From the last post, I’ve been talking about why I go to record shops. If you miss Pt1, please check it out before read this one.
2, How much can you pay for this music?
Today, we can download music for free. It’s sometimes illegal, but most people don’t mind to take a little tiny risk even if they know it’s not good. MP3 music started to spread over the world in this century, so basically everyone still remember their experiences to buy a CD or a vinyl at a record store. But, in the future, I guess there will be many people who have never paid for music as well as many little kids have never seen a vinyl today, and sometimes they don’t even know what it is. In my opinion, this situation is pretty dangerous for the whole future music scene, not only for music industry.
Before I discuss the critical problem for music, I wanna talk about my idea that I strongly believe. From my perspective as a DJ, I think “limit” is an important concept. The ” limit” means time and money in most case. For instance, I had 10 songs I wanted to get and play for my DJing. If I was a MP3 DJ, I definitely downloaded all of them because they were free. However, I could get only 3 of them at the vinyl shop because I couldn’t afford to buy all of them. When I realized I couldn’t buy all of them, I thought the order of priority. “Which one is the best for my DJing?” “Umm, this one might not be necessary.” “This one might be able to provide new potential for my DJing.” After I had debated for a long time, I finally decided “best 3”. As I listened again and again the 3 vinyls that I got by “paying money”, I worked to earn money to buy the other 7 songs. And finally I got all of them. At this moment, these 10 songs were already more valuable in my mind than the same 10 songs that I could get for free. Also, even if I realized these songs are not very good songs after I bought them, I would try to find out the possibility to put them on my DJ mix somehow because I paid for them, worked for them. Even if I didn’t use these songs eventually, It would help me to improve my sense of mixing for sure. If I got them for free, I would have considered they were not worth playing and I never listen them. There is a big differences in my mind between these two.
Now, I’ll touch the misgiving of the future music scene. When we go to iTunes online and look at the prices of songs in the same album, we can see that every song is sold by the same price like this(I don’t know it happen to all album though).
I think this is a problem. Indeed, one album should be considered as one piece. An artist made this order of songs on purpose, so listeners are supposed to listen all of songs by this order to enjoy this whole album by the way the artist intended. But, each song has a general evaluation. Some people buy this album to listen one particular song. That’s the reason why Apple made this system that allow them to buy one by one and I think this system is pretty beneficial for these people. Then, why do they sell all songs by the same price? Each song should have each price according to its popularity and evaluation. I think that equalizing the market price of each song means songs lost their value. The same thing is happening to free music.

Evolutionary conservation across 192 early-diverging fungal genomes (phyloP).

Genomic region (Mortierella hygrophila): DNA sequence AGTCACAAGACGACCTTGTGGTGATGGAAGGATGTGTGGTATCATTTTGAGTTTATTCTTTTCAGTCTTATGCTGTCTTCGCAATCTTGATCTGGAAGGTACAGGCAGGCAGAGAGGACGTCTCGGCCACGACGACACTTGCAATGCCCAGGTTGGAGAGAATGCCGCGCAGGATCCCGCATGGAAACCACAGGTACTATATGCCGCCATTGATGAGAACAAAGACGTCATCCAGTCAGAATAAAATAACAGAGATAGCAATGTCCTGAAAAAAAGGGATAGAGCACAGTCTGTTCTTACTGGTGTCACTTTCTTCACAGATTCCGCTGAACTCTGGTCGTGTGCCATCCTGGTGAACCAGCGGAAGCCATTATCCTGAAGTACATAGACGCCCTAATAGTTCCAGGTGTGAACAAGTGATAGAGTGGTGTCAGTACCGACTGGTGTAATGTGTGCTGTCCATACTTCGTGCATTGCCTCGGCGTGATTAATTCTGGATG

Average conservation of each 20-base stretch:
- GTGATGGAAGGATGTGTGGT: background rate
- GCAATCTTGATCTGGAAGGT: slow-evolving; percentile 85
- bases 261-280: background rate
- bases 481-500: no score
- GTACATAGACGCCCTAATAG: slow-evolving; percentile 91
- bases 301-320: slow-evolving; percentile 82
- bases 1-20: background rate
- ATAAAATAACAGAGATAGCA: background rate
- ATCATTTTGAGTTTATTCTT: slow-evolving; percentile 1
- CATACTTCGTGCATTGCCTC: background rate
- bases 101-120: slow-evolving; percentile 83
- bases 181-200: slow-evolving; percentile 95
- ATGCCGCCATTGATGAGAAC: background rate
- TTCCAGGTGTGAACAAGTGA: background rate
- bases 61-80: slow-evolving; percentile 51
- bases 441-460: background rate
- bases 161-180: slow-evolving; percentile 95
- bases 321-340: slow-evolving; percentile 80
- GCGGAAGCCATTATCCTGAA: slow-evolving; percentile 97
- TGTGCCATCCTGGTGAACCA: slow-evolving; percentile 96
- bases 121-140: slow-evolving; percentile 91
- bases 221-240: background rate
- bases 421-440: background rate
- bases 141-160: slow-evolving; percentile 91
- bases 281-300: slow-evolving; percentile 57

If we go to used record shop, some CDs and records have more expensive price than the price when they were released. There are a few possible reasons, for example, they sold only a small number of the records or these records are limited editions. But, another reasons are people keeping the records because they still like it, record shops sell records by the price because people buy them even though they are expensive. I think it’s good that people can get music anytime anywhere without effort. At the same time, I think “something” will be disappeared. It can be a blissful moment that you finally find a rare record that your friends don’t have. It can be a satisfaction when you buy an expensive record that you have wanted to get for a long time. I think, however, this “something” seems more important than the thing I stated above. I cannot guess exactly what will be happened when the “limit” will be disappeared. DJ scene is also changing simultaneously. Currently, we can completely copy the mix of another DJs and make the same one for free if you know their playlists.
In 2007, Radiohead did a groundbreaking project. They released an album called In Rainbow, and customers can put the price by themselves.
According to an Internet survey conducted by Record of the Day of 3,000 people, about one-third of people who downloaded the album paid nothing, with the average price paid being £4. (from Wikipedia~In Rainbow~ http://en.wikipedia.org/wiki/In_Rainbows)
Now, time is changing from “How much can you pay for this music?” to “How much do you WANT TO pay for this music?”